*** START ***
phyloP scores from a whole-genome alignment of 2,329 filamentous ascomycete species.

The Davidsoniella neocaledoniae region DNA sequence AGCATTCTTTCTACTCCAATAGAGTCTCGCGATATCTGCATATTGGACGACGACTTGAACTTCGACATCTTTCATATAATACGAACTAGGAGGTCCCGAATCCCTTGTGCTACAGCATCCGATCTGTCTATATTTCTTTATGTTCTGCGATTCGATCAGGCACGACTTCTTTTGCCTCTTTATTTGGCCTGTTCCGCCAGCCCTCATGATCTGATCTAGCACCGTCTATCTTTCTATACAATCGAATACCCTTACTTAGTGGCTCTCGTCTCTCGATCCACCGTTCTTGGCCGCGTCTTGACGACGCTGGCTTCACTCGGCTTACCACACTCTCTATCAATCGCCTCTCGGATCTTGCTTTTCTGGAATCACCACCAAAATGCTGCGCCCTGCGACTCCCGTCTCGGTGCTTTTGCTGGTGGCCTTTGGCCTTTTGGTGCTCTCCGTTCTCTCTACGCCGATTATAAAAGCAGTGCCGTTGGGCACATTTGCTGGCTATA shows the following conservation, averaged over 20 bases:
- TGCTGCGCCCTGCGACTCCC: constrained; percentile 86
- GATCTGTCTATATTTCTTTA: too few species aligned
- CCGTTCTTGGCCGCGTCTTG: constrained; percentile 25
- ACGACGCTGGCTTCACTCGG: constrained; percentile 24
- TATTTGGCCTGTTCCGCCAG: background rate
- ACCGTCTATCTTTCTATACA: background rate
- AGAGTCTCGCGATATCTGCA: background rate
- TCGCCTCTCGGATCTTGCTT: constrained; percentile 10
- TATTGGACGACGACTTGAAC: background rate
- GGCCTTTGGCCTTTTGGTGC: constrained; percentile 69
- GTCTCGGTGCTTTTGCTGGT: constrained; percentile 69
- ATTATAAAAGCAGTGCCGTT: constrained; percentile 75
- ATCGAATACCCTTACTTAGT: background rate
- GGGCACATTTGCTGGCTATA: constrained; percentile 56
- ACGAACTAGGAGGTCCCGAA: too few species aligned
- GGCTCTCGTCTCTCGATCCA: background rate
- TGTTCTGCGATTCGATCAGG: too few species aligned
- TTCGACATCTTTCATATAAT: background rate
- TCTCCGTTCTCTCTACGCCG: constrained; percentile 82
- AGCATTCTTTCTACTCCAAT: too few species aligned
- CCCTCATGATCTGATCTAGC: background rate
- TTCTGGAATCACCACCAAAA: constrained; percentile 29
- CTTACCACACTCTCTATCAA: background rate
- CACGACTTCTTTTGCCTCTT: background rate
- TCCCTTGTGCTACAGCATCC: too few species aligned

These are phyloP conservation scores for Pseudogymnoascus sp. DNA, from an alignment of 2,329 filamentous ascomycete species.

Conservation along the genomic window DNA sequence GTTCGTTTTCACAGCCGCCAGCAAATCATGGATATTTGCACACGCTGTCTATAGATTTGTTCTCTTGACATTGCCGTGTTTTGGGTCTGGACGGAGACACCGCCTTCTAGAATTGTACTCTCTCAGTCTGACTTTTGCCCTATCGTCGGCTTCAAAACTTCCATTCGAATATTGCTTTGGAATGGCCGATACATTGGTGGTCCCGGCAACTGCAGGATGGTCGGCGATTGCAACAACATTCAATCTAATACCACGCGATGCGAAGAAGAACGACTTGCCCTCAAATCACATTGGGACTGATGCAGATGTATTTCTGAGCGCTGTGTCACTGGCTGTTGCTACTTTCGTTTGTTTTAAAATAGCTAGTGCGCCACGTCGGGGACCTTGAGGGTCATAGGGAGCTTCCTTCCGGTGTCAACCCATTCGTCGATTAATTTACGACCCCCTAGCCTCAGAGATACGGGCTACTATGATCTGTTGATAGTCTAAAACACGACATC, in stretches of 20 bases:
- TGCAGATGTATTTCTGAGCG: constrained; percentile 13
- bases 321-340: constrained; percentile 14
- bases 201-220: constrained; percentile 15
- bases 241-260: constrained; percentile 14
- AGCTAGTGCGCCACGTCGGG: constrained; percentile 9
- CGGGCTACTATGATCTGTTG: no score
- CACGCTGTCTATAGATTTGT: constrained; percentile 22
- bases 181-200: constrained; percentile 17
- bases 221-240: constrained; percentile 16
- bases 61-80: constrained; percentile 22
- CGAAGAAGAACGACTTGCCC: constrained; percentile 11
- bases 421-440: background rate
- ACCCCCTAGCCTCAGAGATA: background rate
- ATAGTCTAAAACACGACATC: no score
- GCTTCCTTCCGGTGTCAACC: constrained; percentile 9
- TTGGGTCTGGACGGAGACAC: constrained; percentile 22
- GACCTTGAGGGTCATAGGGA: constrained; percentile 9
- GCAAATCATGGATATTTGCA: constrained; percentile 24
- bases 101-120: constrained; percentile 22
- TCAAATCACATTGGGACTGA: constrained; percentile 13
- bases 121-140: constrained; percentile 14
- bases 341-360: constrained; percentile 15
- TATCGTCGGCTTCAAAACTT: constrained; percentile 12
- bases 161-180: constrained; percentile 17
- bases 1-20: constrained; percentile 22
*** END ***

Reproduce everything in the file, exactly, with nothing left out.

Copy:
phyloP scores from a whole-genome alignment of 2,329 filamentous ascomycete species.

The Davidsoniella neocaledoniae region DNA sequence AGCATTCTTTCTACTCCAATAGAGTCTCGCGATATCTGCATATTGGACGACGACTTGAACTTCGACATCTTTCATATAATACGAACTAGGAGGTCCCGAATCCCTTGTGCTACAGCATCCGATCTGTCTATATTTCTTTATGTTCTGCGATTCGATCAGGCACGACTTCTTTTGCCTCTTTATTTGGCCTGTTCCGCCAGCCCTCATGATCTGATCTAGCACCGTCTATCTTTCTATACAATCGAATACCCTTACTTAGTGGCTCTCGTCTCTCGATCCACCGTTCTTGGCCGCGTCTTGACGACGCTGGCTTCACTCGGCTTACCACACTCTCTATCAATCGCCTCTCGGATCTTGCTTTTCTGGAATCACCACCAAAATGCTGCGCCCTGCGACTCCCGTCTCGGTGCTTTTGCTGGTGGCCTTTGGCCTTTTGGTGCTCTCCGTTCTCTCTACGCCGATTATAAAAGCAGTGCCGTTGGGCACATTTGCTGGCTATA shows the following conservation, averaged over 20 bases:
- TGCTGCGCCCTGCGACTCCC: constrained; percentile 86
- GATCTGTCTATATTTCTTTA: too few species aligned
- CCGTTCTTGGCCGCGTCTTG: constrained; percentile 25
- ACGACGCTGGCTTCACTCGG: constrained; percentile 24
- TATTTGGCCTGTTCCGCCAG: background rate
- ACCGTCTATCTTTCTATACA: background rate
- AGAGTCTCGCGATATCTGCA: background rate
- TCGCCTCTCGGATCTTGCTT: constrained; percentile 10
- TATTGGACGACGACTTGAAC: background rate
- GGCCTTTGGCCTTTTGGTGC: constrained; percentile 69
- GTCTCGGTGCTTTTGCTGGT: constrained; percentile 69
- ATTATAAAAGCAGTGCCGTT: constrained; percentile 75
- ATCGAATACCCTTACTTAGT: background rate
- GGGCACATTTGCTGGCTATA: constrained; percentile 56
- ACGAACTAGGAGGTCCCGAA: too few species aligned
- GGCTCTCGTCTCTCGATCCA: background rate
- TGTTCTGCGATTCGATCAGG: too few species aligned
- TTCGACATCTTTCATATAAT: background rate
- TCTCCGTTCTCTCTACGCCG: constrained; percentile 82
- AGCATTCTTTCTACTCCAAT: too few species aligned
- CCCTCATGATCTGATCTAGC: background rate
- TTCTGGAATCACCACCAAAA: constrained; percentile 29
- CTTACCACACTCTCTATCAA: background rate
- CACGACTTCTTTTGCCTCTT: background rate
- TCCCTTGTGCTACAGCATCC: too few species aligned

These are phyloP conservation scores for Pseudogymnoascus sp. DNA, from an alignment of 2,329 filamentous ascomycete species.

Conservation along the genomic window DNA sequence GTTCGTTTTCACAGCCGCCAGCAAATCATGGATATTTGCACACGCTGTCTATAGATTTGTTCTCTTGACATTGCCGTGTTTTGGGTCTGGACGGAGACACCGCCTTCTAGAATTGTACTCTCTCAGTCTGACTTTTGCCCTATCGTCGGCTTCAAAACTTCCATTCGAATATTGCTTTGGAATGGCCGATACATTGGTGGTCCCGGCAACTGCAGGATGGTCGGCGATTGCAACAACATTCAATCTAATACCACGCGATGCGAAGAAGAACGACTTGCCCTCAAATCACATTGGGACTGATGCAGATGTATTTCTGAGCGCTGTGTCACTGGCTGTTGCTACTTTCGTTTGTTTTAAAATAGCTAGTGCGCCACGTCGGGGACCTTGAGGGTCATAGGGAGCTTCCTTCCGGTGTCAACCCATTCGTCGATTAATTTACGACCCCCTAGCCTCAGAGATACGGGCTACTATGATCTGTTGATAGTCTAAAACACGACATC, in stretches of 20 bases:
- TGCAGATGTATTTCTGAGCG: constrained; percentile 13
- bases 321-340: constrained; percentile 14
- bases 201-220: constrained; percentile 15
- bases 241-260: constrained; percentile 14
- AGCTAGTGCGCCACGTCGGG: constrained; percentile 9
- CGGGCTACTATGATCTGTTG: no score
- CACGCTGTCTATAGATTTGT: constrained; percentile 22
- bases 181-200: constrained; percentile 17
- bases 221-240: constrained; percentile 16
- bases 61-80: constrained; percentile 22
- CGAAGAAGAACGACTTGCCC: constrained; percentile 11
- bases 421-440: background rate
- ACCCCCTAGCCTCAGAGATA: background rate
- ATAGTCTAAAACACGACATC: no score
- GCTTCCTTCCGGTGTCAACC: constrained; percentile 9
- TTGGGTCTGGACGGAGACAC: constrained; percentile 22
- GACCTTGAGGGTCATAGGGA: constrained; percentile 9
- GCAAATCATGGATATTTGCA: constrained; percentile 24
- bases 101-120: constrained; percentile 22
- TCAAATCACATTGGGACTGA: constrained; percentile 13
- bases 121-140: constrained; percentile 14
- bases 341-360: constrained; percentile 15
- TATCGTCGGCTTCAAAACTT: constrained; percentile 12
- bases 161-180: constrained; percentile 17
- bases 1-20: constrained; percentile 22